SK: Thanks. I think it's a vital Seattle label. I think the financial risk alone of putting out the type of music that Nik Christofferson puts out, mostly on vinyl, in this digital/Spotify climate is a huge win for the spirit of underground music here.

GS: Nik consistently signs bands that are on par with each other, and it's great to know we have a label family. It's really important to have labels like this around. There's only so much we can do as musicians, and it's great to have his support.

Speaking of labelmates, what's this about you all allegedly drinking all of Constant Lovers' beer and not replacing it?

KB: They had a shitload of beer left from their record-release party. I swear they said we could drink it, but I drank like 19 beers that afternoon so I could be wrong. But I'm almost sure they said we could drink that beer.

SK: While I'm not admitting any guilt, it culminated with them writing "DON'T DO IT" in Sharpie on the inside of our practice space's mini fridge as a deterrent. There were also a few text message reminders to lay off their beer.

TB: I'm still not convinced it was us, but we replaced it. We've since installed one of those annoying diet alarms on the fridge.

GS: The boys drink about six beers to my one beer. I am an honest and trustworthy person, and I was like, "Hey guys, maybe we shouldn't drink ALL of that beer."

What do Blood Drugs make you feel like?

KB: Exactly like playing through your set while drinking an entire double bottle of cheap red wine and snorting 12-hour time-release Adderall in a tiny practice space at 7 a.m. on a Sunday. You know, like going to church.

What do you say to people when they ask about your band name?

KB: Mom, I'm not on drugs.

TB: I usually have to repeat it, one word at a time. My oma really loves it. I hope she likes the shirt we sent her.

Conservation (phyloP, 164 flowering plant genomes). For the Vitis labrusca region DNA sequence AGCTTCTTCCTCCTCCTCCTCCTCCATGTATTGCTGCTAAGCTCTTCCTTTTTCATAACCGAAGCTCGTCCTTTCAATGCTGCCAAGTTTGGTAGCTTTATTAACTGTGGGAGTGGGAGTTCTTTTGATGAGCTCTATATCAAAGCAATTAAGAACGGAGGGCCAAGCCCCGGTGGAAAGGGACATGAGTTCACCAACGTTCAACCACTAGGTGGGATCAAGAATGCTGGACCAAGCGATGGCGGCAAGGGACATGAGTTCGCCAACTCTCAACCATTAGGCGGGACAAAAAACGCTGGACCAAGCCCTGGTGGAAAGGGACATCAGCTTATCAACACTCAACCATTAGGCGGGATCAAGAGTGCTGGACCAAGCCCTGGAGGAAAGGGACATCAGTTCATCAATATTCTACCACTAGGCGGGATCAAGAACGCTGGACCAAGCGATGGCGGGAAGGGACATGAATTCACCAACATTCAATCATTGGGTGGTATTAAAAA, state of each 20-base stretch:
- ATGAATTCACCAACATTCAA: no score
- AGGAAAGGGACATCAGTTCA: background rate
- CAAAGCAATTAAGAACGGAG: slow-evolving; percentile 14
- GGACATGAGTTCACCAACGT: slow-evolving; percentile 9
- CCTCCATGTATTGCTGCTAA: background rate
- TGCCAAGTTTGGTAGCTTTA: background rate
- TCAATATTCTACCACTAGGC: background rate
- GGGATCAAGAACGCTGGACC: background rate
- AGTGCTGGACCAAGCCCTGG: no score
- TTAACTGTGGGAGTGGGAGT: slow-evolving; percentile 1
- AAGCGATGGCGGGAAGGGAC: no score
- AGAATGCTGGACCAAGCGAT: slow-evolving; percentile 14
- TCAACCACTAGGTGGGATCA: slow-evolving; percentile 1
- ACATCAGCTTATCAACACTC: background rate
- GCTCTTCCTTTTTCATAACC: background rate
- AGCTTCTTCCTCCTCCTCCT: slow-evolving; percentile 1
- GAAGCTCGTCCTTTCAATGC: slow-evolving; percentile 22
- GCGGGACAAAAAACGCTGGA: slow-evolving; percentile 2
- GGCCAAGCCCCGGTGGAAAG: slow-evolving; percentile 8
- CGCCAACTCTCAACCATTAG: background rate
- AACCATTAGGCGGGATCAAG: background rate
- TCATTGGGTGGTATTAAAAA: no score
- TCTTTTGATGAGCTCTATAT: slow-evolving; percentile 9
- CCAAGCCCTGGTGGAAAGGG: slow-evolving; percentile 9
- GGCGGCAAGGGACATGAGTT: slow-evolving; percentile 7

GS: I usually say it all peppy and awkward, like, "We're called Blood Drugs!" With a little smile, and I put my hands under my chin like you did for school pictures, or like that Big Business photo.

Blood Drugs, Blood Drugs, good for the heart, the more you eat 'em, the more you... what?

SK: Throw a dart at a photo of Kenny Loggins.

How was working with Matt Bayles? He's magic at capturing magic.

SK: Some people would say Matt has the reputation of being blunt or a bit of a taskmaster, but when he killed that puppy in front of Gwen for rushing her bass lines, the magic came pouring out.

GS: I loved working with Matt. I like that he runs a tight ship and forces us to be disciplined. He's interested in recording great records, not stroking egos. No puppy was harmed in the creation of the Blood Drugs record.

Explain your "12th Man/6th finger" T-shirt.

KB: I had the idea of writing "Blood Drugs" on two hands with extra fingers. Shawn sent me a shitty sketch. I misinterpreted which way the hands were facing, so when I drew the hands, it never crossed my mind that the two hands would appear to be grabbing at one's own titties. We sold a shitload of those shirts to the ladies at the Capitol Hill Block Party. So, happy accident, I guess.

SK: The best part, Kyle, is that I told you, "It's gonna look like the hands are grabbing the boobs," and you said, fucking verbatim: "No one will think that."

TB: Fact.

GS: Obviously, as I'm the unofficial T-shirt model for Blood Drugs, it looks like it's grabbing my boobs. Vivienne Westwood would approve! recommended